Participation of adults with disorders/differences of sex development (DSD) in the clinical study dsd-LIFE: design, methodology, recruitment, data quality and study population

Robert Röhle, Katharina Gehrmann, Maria Szarras-Czapnik, Hedi Claahsen-van der Grinten, Catherine Pienkowski, Claire Bouvattier, Peggy Cohen-Kettenis, Anna Nordenström, Ute Thyen, Birgit Köhler
BMC Endocrine Disorders 2017 August 18, 17 (1): 52

BACKGROUND: dsd-LIFE is a comprehensive cross-sectional clinical outcome study of individuals with disorders/differences of sex development (DSD). This study focuses on various rare genetic conditions characterized by impaired gonadal or adrenal functionality.

METHODS/DESIGN: The study aims to assess quality of life (QoL) as a measure of psychosocial adaptation, psychosexual and mental health aspects as major outcomes. Health status and functioning, medical and surgical therapies, participants' views on health care, psychological and social support, sociodemographic factors and their interrelations will be investigated as factors associated with the outcomes. In addition, ethical considerations in the field of DSD are addressed and previous experiences with health care were gathered. One thousand and forty participants with different DSD conditions were recruited by 14 study centres in 6 European countries (France, Germany, the Netherlands, Poland, Sweden and the United Kingdom) from February 2014 until September 2015. The conditions included were: Turner syndrome (n = 301); 45,X0/46,XY conditions (n = 45); Klinefelter syndrome (n = 218); 47,XYY (n = 1); 46,XY gonadal dysgenesis/ovotestes (n = 63); complete androgen insensitivity (CAIS) (n = 71); partial androgen insensitivity (PAIS) (n = 35) and androgen synthesis disorders (n = 20); severe hypospadias (n = 25); other or non-classified 46,XY DSD (n = 8); 46,XX congenital adrenal hyperplasia (CAH) (n = 226); 46,XX gonadal dysgenesis/ovotestis (n = 21); and 46,XX in males (n = 6). For an add-on study, 121 46,XY male-assigned individuals with CAH due to 21-hydroxylase deficiency were recruited. Mean age of participants' was 32.4 (+/- 13.6 years).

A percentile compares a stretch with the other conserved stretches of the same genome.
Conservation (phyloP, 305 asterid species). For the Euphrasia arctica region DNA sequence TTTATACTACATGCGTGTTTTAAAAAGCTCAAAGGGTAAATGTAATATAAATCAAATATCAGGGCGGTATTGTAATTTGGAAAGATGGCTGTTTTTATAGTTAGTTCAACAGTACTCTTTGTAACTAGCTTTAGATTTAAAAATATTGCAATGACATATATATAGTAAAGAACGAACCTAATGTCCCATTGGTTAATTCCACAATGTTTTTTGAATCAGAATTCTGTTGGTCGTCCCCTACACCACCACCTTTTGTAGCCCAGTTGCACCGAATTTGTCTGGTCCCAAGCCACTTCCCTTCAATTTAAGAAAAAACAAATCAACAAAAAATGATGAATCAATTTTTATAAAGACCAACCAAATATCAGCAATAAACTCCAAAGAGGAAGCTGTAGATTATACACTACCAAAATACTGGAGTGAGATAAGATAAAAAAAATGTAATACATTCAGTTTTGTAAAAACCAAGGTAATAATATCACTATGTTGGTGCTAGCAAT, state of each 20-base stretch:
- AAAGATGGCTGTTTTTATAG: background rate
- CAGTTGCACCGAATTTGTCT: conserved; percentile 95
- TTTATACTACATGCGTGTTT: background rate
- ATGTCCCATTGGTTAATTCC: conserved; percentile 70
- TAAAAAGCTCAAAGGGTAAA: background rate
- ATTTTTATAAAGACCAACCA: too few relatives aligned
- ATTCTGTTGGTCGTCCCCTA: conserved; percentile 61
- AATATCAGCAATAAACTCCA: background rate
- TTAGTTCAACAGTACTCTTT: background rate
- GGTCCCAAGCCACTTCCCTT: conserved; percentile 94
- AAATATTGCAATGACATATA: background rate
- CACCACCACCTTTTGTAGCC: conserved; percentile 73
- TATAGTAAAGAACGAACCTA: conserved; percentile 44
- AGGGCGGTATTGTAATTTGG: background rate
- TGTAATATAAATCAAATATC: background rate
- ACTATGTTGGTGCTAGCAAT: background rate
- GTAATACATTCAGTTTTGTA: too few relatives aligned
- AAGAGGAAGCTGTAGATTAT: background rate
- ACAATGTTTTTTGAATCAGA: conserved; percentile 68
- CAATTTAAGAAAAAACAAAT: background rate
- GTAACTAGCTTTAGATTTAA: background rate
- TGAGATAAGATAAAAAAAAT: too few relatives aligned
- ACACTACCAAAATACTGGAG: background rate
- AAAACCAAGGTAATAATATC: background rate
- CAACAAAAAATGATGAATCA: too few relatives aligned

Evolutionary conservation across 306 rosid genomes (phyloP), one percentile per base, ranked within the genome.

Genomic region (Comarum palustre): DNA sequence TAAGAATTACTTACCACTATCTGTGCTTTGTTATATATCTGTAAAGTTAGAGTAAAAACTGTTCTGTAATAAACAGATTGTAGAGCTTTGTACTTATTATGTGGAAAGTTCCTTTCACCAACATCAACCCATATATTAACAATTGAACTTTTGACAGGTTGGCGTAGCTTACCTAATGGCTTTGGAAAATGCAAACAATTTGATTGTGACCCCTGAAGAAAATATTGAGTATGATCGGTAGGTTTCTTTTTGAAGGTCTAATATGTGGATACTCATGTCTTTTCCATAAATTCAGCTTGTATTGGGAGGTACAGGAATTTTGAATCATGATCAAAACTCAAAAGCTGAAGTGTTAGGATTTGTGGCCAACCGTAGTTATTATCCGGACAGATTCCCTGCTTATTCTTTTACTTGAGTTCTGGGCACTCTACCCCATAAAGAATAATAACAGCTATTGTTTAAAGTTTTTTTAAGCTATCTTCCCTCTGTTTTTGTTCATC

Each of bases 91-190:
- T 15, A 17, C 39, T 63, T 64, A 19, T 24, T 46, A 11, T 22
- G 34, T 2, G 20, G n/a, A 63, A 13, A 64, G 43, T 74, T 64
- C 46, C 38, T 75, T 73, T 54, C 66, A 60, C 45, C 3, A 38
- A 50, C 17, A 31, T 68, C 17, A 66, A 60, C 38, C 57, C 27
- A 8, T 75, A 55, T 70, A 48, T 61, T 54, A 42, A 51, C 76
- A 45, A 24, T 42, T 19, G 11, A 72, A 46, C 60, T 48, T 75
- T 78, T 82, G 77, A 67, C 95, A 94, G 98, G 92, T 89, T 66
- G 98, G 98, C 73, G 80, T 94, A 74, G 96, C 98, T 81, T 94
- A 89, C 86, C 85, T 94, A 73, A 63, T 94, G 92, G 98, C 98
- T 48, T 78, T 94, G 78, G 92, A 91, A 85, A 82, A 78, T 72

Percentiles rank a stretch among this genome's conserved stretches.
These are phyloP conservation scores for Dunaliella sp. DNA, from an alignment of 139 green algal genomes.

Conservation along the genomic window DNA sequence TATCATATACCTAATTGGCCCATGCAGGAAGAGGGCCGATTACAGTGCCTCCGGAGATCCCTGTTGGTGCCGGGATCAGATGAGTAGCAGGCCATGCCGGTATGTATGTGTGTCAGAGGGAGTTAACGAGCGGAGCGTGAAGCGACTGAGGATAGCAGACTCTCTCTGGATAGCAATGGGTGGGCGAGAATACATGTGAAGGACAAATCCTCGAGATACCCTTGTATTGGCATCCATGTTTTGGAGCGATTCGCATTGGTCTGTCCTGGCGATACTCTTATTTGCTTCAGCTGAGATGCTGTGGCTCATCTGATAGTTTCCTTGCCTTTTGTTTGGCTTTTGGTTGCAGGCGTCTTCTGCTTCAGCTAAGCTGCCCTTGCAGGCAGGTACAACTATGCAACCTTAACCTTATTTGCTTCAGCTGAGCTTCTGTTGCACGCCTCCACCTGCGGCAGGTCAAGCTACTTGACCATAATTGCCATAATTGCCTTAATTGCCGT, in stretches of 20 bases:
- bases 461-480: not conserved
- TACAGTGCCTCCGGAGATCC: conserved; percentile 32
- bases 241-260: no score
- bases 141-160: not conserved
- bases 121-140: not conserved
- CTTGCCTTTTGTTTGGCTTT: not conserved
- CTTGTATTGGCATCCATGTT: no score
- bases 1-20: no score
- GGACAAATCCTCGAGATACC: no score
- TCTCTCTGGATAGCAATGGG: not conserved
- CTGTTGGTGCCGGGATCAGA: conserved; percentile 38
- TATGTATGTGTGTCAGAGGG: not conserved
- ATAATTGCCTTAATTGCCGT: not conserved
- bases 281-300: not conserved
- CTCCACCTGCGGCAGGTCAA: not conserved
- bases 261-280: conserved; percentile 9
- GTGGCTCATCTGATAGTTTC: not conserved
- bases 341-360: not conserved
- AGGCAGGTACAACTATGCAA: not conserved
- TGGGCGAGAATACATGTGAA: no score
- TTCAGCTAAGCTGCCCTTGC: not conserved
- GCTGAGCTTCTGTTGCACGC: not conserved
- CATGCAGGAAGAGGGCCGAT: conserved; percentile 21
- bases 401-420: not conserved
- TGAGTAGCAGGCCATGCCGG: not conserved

DISCUSSION: Participation was high in conditions not commonly described as DSD, such as Turner and Klinefelter syndromes or CAH. Recruitment of individuals with XY DSD conditions proved to be more difficult. The data collection of PROs resulted in high data quality. Within medical and physical examination data, more missings and/or inaccurate data were found than expected. The European dsd-LIFE study recruited and evaluated the largest cross-sectional sample of individuals with different conditions classified under the term DSD. The data from this large sample will provide a sufficient basis for evidence-based recommendations for improvement of clinical care of individuals affected by a DSD condition.

TRIAL REGISTRATION: German Clinical Trials Register DRKS00006072 .

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